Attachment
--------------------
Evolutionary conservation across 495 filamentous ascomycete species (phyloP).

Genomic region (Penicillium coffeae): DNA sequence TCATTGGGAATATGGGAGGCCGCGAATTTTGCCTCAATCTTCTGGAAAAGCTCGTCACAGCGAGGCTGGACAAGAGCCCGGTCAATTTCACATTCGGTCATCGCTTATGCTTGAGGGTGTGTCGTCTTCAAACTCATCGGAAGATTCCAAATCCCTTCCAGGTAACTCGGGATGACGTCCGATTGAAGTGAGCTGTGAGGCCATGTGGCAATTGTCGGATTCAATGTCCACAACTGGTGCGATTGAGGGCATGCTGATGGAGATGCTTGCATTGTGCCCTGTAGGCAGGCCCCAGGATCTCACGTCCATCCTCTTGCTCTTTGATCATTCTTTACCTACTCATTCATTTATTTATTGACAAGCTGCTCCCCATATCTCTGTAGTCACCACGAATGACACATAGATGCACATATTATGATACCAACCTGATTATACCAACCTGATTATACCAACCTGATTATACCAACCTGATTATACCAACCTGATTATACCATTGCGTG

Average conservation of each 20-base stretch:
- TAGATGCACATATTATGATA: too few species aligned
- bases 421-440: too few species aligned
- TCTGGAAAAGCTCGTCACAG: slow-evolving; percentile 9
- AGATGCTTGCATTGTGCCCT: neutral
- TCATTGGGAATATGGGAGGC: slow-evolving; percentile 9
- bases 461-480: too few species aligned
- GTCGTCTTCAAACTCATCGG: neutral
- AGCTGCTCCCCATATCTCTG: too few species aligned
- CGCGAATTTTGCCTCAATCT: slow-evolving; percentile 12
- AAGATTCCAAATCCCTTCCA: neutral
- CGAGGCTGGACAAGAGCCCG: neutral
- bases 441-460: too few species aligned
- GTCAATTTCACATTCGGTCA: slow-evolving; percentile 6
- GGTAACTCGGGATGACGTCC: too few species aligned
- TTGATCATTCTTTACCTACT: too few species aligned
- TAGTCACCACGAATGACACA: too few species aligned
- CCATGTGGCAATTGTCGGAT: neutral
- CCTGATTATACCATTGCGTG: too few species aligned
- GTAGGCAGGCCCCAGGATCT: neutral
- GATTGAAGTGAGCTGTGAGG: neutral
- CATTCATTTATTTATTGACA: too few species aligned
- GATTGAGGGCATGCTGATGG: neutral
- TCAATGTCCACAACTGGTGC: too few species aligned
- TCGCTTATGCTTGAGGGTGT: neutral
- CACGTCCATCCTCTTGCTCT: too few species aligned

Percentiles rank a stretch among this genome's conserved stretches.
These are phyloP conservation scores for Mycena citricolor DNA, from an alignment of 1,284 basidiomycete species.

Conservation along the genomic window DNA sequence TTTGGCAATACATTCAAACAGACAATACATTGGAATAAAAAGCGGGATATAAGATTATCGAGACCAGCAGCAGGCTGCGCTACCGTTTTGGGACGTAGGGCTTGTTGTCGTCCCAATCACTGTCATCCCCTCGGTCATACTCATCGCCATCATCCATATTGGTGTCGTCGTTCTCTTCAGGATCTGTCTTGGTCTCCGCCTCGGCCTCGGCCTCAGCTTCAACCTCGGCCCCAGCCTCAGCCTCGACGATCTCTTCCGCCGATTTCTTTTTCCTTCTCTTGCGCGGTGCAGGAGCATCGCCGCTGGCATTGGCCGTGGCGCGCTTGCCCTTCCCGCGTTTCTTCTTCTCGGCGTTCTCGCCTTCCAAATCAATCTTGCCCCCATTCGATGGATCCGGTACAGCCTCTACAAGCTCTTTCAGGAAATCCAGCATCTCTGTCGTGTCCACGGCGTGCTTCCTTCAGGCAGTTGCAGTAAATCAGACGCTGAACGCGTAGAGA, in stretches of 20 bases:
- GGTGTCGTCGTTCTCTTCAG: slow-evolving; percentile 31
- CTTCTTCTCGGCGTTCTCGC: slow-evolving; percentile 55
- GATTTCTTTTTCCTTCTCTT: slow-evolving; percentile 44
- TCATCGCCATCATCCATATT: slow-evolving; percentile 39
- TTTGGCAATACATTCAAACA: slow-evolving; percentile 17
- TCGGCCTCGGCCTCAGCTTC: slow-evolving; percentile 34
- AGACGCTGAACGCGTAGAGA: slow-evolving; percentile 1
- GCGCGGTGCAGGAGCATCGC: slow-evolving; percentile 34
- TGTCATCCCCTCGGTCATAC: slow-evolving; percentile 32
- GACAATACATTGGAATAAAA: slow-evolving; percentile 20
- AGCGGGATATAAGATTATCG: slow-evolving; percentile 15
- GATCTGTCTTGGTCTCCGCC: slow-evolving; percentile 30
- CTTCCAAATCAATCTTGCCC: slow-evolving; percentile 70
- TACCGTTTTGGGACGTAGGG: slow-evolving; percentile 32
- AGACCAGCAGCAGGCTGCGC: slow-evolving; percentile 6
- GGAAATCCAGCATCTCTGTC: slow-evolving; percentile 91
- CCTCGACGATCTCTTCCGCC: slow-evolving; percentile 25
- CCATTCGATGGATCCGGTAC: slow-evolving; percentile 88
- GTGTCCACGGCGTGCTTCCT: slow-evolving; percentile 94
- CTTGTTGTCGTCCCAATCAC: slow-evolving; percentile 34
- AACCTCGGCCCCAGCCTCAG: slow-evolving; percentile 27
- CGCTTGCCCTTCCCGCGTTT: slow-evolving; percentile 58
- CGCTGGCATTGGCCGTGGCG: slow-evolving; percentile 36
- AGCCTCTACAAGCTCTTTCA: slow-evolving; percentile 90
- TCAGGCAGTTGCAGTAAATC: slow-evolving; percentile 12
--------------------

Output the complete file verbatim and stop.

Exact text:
Evolutionary conservation across 495 filamentous ascomycete species (phyloP).

Genomic region (Penicillium coffeae): DNA sequence TCATTGGGAATATGGGAGGCCGCGAATTTTGCCTCAATCTTCTGGAAAAGCTCGTCACAGCGAGGCTGGACAAGAGCCCGGTCAATTTCACATTCGGTCATCGCTTATGCTTGAGGGTGTGTCGTCTTCAAACTCATCGGAAGATTCCAAATCCCTTCCAGGTAACTCGGGATGACGTCCGATTGAAGTGAGCTGTGAGGCCATGTGGCAATTGTCGGATTCAATGTCCACAACTGGTGCGATTGAGGGCATGCTGATGGAGATGCTTGCATTGTGCCCTGTAGGCAGGCCCCAGGATCTCACGTCCATCCTCTTGCTCTTTGATCATTCTTTACCTACTCATTCATTTATTTATTGACAAGCTGCTCCCCATATCTCTGTAGTCACCACGAATGACACATAGATGCACATATTATGATACCAACCTGATTATACCAACCTGATTATACCAACCTGATTATACCAACCTGATTATACCAACCTGATTATACCATTGCGTG

Average conservation of each 20-base stretch:
- TAGATGCACATATTATGATA: too few species aligned
- bases 421-440: too few species aligned
- TCTGGAAAAGCTCGTCACAG: slow-evolving; percentile 9
- AGATGCTTGCATTGTGCCCT: neutral
- TCATTGGGAATATGGGAGGC: slow-evolving; percentile 9
- bases 461-480: too few species aligned
- GTCGTCTTCAAACTCATCGG: neutral
- AGCTGCTCCCCATATCTCTG: too few species aligned
- CGCGAATTTTGCCTCAATCT: slow-evolving; percentile 12
- AAGATTCCAAATCCCTTCCA: neutral
- CGAGGCTGGACAAGAGCCCG: neutral
- bases 441-460: too few species aligned
- GTCAATTTCACATTCGGTCA: slow-evolving; percentile 6
- GGTAACTCGGGATGACGTCC: too few species aligned
- TTGATCATTCTTTACCTACT: too few species aligned
- TAGTCACCACGAATGACACA: too few species aligned
- CCATGTGGCAATTGTCGGAT: neutral
- CCTGATTATACCATTGCGTG: too few species aligned
- GTAGGCAGGCCCCAGGATCT: neutral
- GATTGAAGTGAGCTGTGAGG: neutral
- CATTCATTTATTTATTGACA: too few species aligned
- GATTGAGGGCATGCTGATGG: neutral
- TCAATGTCCACAACTGGTGC: too few species aligned
- TCGCTTATGCTTGAGGGTGT: neutral
- CACGTCCATCCTCTTGCTCT: too few species aligned

Percentiles rank a stretch among this genome's conserved stretches.
These are phyloP conservation scores for Mycena citricolor DNA, from an alignment of 1,284 basidiomycete species.

Conservation along the genomic window DNA sequence TTTGGCAATACATTCAAACAGACAATACATTGGAATAAAAAGCGGGATATAAGATTATCGAGACCAGCAGCAGGCTGCGCTACCGTTTTGGGACGTAGGGCTTGTTGTCGTCCCAATCACTGTCATCCCCTCGGTCATACTCATCGCCATCATCCATATTGGTGTCGTCGTTCTCTTCAGGATCTGTCTTGGTCTCCGCCTCGGCCTCGGCCTCAGCTTCAACCTCGGCCCCAGCCTCAGCCTCGACGATCTCTTCCGCCGATTTCTTTTTCCTTCTCTTGCGCGGTGCAGGAGCATCGCCGCTGGCATTGGCCGTGGCGCGCTTGCCCTTCCCGCGTTTCTTCTTCTCGGCGTTCTCGCCTTCCAAATCAATCTTGCCCCCATTCGATGGATCCGGTACAGCCTCTACAAGCTCTTTCAGGAAATCCAGCATCTCTGTCGTGTCCACGGCGTGCTTCCTTCAGGCAGTTGCAGTAAATCAGACGCTGAACGCGTAGAGA, in stretches of 20 bases:
- GGTGTCGTCGTTCTCTTCAG: slow-evolving; percentile 31
- CTTCTTCTCGGCGTTCTCGC: slow-evolving; percentile 55
- GATTTCTTTTTCCTTCTCTT: slow-evolving; percentile 44
- TCATCGCCATCATCCATATT: slow-evolving; percentile 39
- TTTGGCAATACATTCAAACA: slow-evolving; percentile 17
- TCGGCCTCGGCCTCAGCTTC: slow-evolving; percentile 34
- AGACGCTGAACGCGTAGAGA: slow-evolving; percentile 1
- GCGCGGTGCAGGAGCATCGC: slow-evolving; percentile 34
- TGTCATCCCCTCGGTCATAC: slow-evolving; percentile 32
- GACAATACATTGGAATAAAA: slow-evolving; percentile 20
- AGCGGGATATAAGATTATCG: slow-evolving; percentile 15
- GATCTGTCTTGGTCTCCGCC: slow-evolving; percentile 30
- CTTCCAAATCAATCTTGCCC: slow-evolving; percentile 70
- TACCGTTTTGGGACGTAGGG: slow-evolving; percentile 32
- AGACCAGCAGCAGGCTGCGC: slow-evolving; percentile 6
- GGAAATCCAGCATCTCTGTC: slow-evolving; percentile 91
- CCTCGACGATCTCTTCCGCC: slow-evolving; percentile 25
- CCATTCGATGGATCCGGTAC: slow-evolving; percentile 88
- GTGTCCACGGCGTGCTTCCT: slow-evolving; percentile 94
- CTTGTTGTCGTCCCAATCAC: slow-evolving; percentile 34
- AACCTCGGCCCCAGCCTCAG: slow-evolving; percentile 27
- CGCTTGCCCTTCCCGCGTTT: slow-evolving; percentile 58
- CGCTGGCATTGGCCGTGGCG: slow-evolving; percentile 36
- AGCCTCTACAAGCTCTTTCA: slow-evolving; percentile 90
- TCAGGCAGTTGCAGTAAATC: slow-evolving; percentile 12